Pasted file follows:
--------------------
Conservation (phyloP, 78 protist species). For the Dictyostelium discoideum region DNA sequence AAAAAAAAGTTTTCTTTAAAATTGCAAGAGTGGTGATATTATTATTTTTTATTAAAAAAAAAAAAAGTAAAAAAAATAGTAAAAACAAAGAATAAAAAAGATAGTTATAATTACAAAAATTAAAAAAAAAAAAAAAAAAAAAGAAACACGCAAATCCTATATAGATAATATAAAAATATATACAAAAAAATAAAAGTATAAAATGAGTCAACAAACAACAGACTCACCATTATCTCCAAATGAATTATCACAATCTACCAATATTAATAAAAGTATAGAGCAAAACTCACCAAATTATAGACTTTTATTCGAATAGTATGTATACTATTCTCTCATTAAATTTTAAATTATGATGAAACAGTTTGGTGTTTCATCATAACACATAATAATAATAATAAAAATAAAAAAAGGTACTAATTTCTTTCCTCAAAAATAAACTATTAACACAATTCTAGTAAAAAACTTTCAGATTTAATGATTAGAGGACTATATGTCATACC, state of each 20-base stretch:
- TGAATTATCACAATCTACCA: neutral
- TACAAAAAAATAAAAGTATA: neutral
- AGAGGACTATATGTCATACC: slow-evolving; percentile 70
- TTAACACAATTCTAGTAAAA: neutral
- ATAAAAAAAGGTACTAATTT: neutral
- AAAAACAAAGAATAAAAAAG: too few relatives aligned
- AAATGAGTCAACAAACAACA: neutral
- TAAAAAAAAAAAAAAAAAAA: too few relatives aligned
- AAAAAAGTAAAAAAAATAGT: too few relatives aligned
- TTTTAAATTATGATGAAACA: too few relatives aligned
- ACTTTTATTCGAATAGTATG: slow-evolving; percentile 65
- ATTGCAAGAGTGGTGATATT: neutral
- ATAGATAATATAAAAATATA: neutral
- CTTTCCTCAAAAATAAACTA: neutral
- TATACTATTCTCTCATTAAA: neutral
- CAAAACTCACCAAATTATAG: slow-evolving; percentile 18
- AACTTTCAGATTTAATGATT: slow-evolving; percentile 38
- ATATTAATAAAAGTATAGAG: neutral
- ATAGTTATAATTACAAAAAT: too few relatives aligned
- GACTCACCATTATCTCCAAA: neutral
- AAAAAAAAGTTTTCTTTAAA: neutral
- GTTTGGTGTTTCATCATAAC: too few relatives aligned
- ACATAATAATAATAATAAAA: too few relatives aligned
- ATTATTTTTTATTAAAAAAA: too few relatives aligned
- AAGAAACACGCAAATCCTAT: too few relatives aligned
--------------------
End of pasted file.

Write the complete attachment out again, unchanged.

Conservation (phyloP, 78 protist species). For the Dictyostelium discoideum region DNA sequence AAAAAAAAGTTTTCTTTAAAATTGCAAGAGTGGTGATATTATTATTTTTTATTAAAAAAAAAAAAAGTAAAAAAAATAGTAAAAACAAAGAATAAAAAAGATAGTTATAATTACAAAAATTAAAAAAAAAAAAAAAAAAAAAGAAACACGCAAATCCTATATAGATAATATAAAAATATATACAAAAAAATAAAAGTATAAAATGAGTCAACAAACAACAGACTCACCATTATCTCCAAATGAATTATCACAATCTACCAATATTAATAAAAGTATAGAGCAAAACTCACCAAATTATAGACTTTTATTCGAATAGTATGTATACTATTCTCTCATTAAATTTTAAATTATGATGAAACAGTTTGGTGTTTCATCATAACACATAATAATAATAATAAAAATAAAAAAAGGTACTAATTTCTTTCCTCAAAAATAAACTATTAACACAATTCTAGTAAAAAACTTTCAGATTTAATGATTAGAGGACTATATGTCATACC, state of each 20-base stretch:
- TGAATTATCACAATCTACCA: neutral
- TACAAAAAAATAAAAGTATA: neutral
- AGAGGACTATATGTCATACC: slow-evolving; percentile 70
- TTAACACAATTCTAGTAAAA: neutral
- ATAAAAAAAGGTACTAATTT: neutral
- AAAAACAAAGAATAAAAAAG: too few relatives aligned
- AAATGAGTCAACAAACAACA: neutral
- TAAAAAAAAAAAAAAAAAAA: too few relatives aligned
- AAAAAAGTAAAAAAAATAGT: too few relatives aligned
- TTTTAAATTATGATGAAACA: too few relatives aligned
- ACTTTTATTCGAATAGTATG: slow-evolving; percentile 65
- ATTGCAAGAGTGGTGATATT: neutral
- ATAGATAATATAAAAATATA: neutral
- CTTTCCTCAAAAATAAACTA: neutral
- TATACTATTCTCTCATTAAA: neutral
- CAAAACTCACCAAATTATAG: slow-evolving; percentile 18
- AACTTTCAGATTTAATGATT: slow-evolving; percentile 38
- ATATTAATAAAAGTATAGAG: neutral
- ATAGTTATAATTACAAAAAT: too few relatives aligned
- GACTCACCATTATCTCCAAA: neutral
- AAAAAAAAGTTTTCTTTAAA: neutral
- GTTTGGTGTTTCATCATAAC: too few relatives aligned
- ACATAATAATAATAATAAAA: too few relatives aligned
- ATTATTTTTTATTAAAAAAA: too few relatives aligned
- AAGAAACACGCAAATCCTAT: too few relatives aligned